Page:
What Cults and Brands Have in Common: Devoted Followers
Audience: SMB owners and Internet marketers
Estimated reading time: 2 minutes
Call me superficial, but I notice brands. One that’s made its way onto my Christmas wishlist this year is yoga wear Lululemon Athletica. Behind the funny name are stylish cuts and flattering fits adorning all the ladies at the gym.
Yeah, I caved to the peer pressure and bought a couple $50 tank tops whose main role will be to soak up my sweat, but I’ve got no regrets. That little logo transfers to me a status of cool, self-aware and dedicated to self-improvement. It’s usually illegal to buy that kind of sexy.
Still, I realize I’ve fallen for fancy branding magic. So when a Quora thread on why Lululemon is so popular popped up, I wanted to know. What mind tricks are happening that Lululemon’s signature silver omega sign is becoming as popular as the swoosh in some athletes’ circles?
You Say Cult, I Say Culture
Turns out Fast Company profiled Luluemon in 2009, and revealed the company founder’s secret sauce to building a coveted brand included three key ingredients:
- The Secret, the self-help guide centered on the power of the law of attraction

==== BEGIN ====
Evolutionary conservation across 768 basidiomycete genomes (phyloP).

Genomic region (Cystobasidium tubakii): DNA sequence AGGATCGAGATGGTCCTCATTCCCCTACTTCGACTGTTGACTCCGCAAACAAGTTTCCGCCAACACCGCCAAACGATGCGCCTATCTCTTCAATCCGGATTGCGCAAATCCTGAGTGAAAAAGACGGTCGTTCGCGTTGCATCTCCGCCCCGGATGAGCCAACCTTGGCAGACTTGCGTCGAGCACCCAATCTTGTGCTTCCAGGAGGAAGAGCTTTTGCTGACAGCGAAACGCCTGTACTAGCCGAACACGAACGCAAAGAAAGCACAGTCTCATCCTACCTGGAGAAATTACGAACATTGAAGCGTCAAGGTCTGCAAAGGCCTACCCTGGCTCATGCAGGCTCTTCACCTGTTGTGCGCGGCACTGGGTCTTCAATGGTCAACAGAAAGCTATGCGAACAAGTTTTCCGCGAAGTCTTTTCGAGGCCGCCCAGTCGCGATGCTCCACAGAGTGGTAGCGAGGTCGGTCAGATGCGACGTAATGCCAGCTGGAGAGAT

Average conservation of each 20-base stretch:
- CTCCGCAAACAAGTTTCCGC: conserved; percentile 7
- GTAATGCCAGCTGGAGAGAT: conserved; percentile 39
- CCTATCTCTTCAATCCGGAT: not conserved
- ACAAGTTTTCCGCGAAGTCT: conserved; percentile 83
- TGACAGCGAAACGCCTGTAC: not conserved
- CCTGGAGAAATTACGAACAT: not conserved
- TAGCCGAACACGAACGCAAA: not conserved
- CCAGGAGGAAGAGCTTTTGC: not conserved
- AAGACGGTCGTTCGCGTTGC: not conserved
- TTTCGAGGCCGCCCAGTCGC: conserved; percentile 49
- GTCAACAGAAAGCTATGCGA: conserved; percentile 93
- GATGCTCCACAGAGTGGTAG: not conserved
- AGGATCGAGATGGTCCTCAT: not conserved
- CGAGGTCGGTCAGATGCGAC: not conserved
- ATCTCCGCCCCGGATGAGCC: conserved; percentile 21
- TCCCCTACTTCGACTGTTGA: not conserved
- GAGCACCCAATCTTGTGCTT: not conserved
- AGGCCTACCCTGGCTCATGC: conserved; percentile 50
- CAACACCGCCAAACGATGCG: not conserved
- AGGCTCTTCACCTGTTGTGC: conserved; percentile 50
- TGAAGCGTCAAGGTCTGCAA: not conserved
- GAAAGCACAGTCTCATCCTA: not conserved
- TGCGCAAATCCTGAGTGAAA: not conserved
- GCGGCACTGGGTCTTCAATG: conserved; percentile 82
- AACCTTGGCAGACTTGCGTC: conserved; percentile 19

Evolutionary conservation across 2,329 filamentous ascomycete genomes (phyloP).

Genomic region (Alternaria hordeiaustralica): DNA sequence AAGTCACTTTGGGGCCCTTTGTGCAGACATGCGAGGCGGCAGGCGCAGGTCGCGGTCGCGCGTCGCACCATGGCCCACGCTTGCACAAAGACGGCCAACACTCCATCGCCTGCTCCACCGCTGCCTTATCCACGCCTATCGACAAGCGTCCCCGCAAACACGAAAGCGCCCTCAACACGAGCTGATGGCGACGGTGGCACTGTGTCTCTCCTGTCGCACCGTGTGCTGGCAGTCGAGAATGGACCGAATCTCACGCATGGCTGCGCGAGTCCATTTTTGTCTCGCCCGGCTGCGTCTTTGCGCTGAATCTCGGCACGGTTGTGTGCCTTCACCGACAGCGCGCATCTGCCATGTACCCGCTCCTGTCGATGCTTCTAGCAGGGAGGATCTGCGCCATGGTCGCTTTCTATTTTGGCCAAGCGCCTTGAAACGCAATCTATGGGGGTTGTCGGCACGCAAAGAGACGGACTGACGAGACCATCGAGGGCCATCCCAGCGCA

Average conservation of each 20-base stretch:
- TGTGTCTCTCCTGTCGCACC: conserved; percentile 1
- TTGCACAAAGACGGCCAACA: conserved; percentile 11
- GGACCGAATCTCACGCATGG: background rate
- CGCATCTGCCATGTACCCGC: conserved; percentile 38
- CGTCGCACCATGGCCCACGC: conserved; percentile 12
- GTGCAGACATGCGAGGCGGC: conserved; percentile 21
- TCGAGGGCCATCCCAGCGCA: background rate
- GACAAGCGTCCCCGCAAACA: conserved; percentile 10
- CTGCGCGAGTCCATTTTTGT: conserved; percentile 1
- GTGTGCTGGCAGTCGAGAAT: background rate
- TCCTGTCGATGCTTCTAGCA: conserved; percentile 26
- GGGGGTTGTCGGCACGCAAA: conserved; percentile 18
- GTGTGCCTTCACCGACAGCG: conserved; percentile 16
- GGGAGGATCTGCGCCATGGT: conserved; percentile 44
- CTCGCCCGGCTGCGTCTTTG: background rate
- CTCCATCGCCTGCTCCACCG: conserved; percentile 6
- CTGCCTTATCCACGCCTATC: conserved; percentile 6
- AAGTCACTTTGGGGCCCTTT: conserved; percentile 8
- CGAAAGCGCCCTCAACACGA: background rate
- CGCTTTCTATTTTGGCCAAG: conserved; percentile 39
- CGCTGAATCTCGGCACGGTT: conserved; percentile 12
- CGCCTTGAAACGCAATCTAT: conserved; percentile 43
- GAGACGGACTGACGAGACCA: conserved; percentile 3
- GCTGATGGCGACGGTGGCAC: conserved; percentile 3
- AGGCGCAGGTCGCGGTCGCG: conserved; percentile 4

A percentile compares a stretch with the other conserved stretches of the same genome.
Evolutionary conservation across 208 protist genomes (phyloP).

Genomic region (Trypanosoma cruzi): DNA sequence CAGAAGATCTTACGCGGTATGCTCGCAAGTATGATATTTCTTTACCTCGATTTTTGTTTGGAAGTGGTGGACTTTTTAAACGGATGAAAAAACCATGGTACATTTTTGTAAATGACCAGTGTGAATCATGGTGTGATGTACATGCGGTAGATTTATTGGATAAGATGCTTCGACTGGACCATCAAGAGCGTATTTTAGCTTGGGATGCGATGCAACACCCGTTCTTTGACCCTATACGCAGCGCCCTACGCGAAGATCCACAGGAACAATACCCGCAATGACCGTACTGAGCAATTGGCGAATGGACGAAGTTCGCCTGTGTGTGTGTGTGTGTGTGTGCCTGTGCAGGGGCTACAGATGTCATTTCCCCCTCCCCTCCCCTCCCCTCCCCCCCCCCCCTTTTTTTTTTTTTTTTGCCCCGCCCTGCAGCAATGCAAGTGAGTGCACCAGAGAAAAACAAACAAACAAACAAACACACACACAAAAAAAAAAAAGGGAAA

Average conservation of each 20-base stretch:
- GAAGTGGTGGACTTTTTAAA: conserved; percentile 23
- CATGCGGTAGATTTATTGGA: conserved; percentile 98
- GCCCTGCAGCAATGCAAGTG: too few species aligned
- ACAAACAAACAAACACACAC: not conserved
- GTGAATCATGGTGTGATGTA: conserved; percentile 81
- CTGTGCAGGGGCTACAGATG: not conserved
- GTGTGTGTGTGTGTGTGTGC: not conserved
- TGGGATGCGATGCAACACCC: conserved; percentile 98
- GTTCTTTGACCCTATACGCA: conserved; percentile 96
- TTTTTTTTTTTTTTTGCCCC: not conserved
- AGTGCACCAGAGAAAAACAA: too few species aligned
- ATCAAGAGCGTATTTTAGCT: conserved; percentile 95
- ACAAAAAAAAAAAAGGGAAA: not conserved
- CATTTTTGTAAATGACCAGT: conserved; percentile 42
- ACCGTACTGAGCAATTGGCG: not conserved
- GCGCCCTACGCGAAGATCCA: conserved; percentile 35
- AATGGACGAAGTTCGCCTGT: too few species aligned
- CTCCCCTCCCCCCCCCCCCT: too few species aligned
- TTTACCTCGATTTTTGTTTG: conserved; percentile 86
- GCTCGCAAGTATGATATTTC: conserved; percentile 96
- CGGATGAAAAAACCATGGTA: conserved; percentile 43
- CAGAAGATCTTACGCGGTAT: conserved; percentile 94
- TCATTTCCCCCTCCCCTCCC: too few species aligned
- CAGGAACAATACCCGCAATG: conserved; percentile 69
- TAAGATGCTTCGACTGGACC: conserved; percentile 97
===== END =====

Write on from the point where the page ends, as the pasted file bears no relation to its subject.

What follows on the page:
- Lessons from motivational business guru Brian Tracy
- And the Landmark Forum immersive self-help seminars.
Ooooeeeeoooo… Although slightly suspect to much of the mainstream, you can’t deny that the above each have an impressive following marked by near fanatacism.
It was the mind-washing success of Lululemon and a few other brands that sparked one marketer to research the psychology of cults in order to see what they had in common that engendered such fierce loyalty from followers.
A peek at the table of contents of the resulting book, The Culting of Brands, hints at what’s inside. Telling chapter titles include:
- We love you
- You belong
- We’re in this together
- This is what we believe
Very interesting, indeed.
To be clear, this isn’t an admonishment. I’m just mentioning a method I think is worth emulating. I proudly belong to a few cult-like groups myself (I’m a member of the cult of CrossFit and the church of Apple) and think that reproducing the stickiness and loyalty these groups espouse is a worthwhile goal.
And in case you’re wondering what’s keeping Lululemon company on my Christmas wish list, you can bet The Culting of Brands is on there.
So the next question is, are you building a brand with cult psychology? Don’t be shy.